As I started working on the plot for my novel, I knew right from the beginning that I wanted the abductor to be a woman. My husband, a photographer, had worked on the case of the missing baby Abbie Humprhries, who had been found safe and well with a female abductor after 17 days.

I wanted my novel to be not so much a whodunnit but, far more interestingly in my view, a whytheydunnit. At no point did I sit down and think, ‘I know, I’ll write a psychological drama’. It  was more a case that the characters and the story chose me and to do that story justice, I had to write it in a certain way. I don’t actually see this book as a big departure from my previous novels, it is more of an evolution. I’ve always written about dramatic events in people’s lives and how they impact on those around them. My previous six novels may have been categorized  as commercial women’s fiction but they dealt with such issues as miscarriage, domestic violence, a suicide attempt, traumatic brain injury, a child with a life-limiting illness and a marriage breakdown. Hardly the supposed ‘chick-lit’ fare. It was simply that with this novel, the dramatic event which occurred happened to be a crime, which took me into new territory.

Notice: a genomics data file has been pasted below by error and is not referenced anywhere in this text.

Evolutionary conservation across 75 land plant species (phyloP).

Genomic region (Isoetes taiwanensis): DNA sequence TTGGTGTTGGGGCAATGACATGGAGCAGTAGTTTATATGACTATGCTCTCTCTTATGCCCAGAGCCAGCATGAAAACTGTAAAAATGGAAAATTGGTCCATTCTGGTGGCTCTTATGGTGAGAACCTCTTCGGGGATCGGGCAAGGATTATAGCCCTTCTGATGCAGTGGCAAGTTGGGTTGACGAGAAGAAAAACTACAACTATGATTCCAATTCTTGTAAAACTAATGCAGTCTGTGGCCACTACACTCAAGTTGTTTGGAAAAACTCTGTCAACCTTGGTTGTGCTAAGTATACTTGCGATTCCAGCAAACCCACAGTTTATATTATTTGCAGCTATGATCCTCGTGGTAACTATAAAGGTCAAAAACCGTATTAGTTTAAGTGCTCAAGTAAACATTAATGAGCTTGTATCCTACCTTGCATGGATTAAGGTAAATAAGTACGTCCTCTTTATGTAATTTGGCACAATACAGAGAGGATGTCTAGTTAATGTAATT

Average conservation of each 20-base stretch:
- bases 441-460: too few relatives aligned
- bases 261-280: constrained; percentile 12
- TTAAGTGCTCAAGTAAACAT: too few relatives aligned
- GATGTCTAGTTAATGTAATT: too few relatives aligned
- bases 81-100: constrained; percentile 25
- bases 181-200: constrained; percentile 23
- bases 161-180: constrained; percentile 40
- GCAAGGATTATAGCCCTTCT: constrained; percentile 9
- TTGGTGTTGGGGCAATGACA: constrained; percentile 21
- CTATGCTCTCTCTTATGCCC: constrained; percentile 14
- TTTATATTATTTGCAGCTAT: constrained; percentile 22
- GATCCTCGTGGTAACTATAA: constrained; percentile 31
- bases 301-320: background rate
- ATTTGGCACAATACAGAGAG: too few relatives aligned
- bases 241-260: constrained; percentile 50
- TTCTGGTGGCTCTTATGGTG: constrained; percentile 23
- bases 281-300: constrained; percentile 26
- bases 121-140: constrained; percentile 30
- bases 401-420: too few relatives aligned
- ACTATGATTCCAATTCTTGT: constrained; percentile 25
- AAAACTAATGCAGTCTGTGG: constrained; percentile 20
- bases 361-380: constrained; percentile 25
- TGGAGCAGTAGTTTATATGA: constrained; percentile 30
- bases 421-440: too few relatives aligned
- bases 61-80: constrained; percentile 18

While it’s not a crime book or a police procedural, I did, as with all my novels, want to ensure that I researched the subject matter thoroughly. Fortunately, the father of one of my son’s school friends is a police sergeant who specialises in missing people, so I was able to quiz him at length and draw on my own experience of how the media report such disappearances.

I hope the novel which emerged is a thought-provoking read which will make readers question how they judge people who hit the headlines and how such events could so easily happen to any one of us.

And I’d also like to apologise for the fact that it will probably put you off the game of hide-and-seek for life!

While My Eyes Were Closed has received over 500 4 & 5* reviews on Amazon and is a top ten e-book bestseller. It publishes in paperback on 05 May. Catch up with more from Linda on her website linda-green.com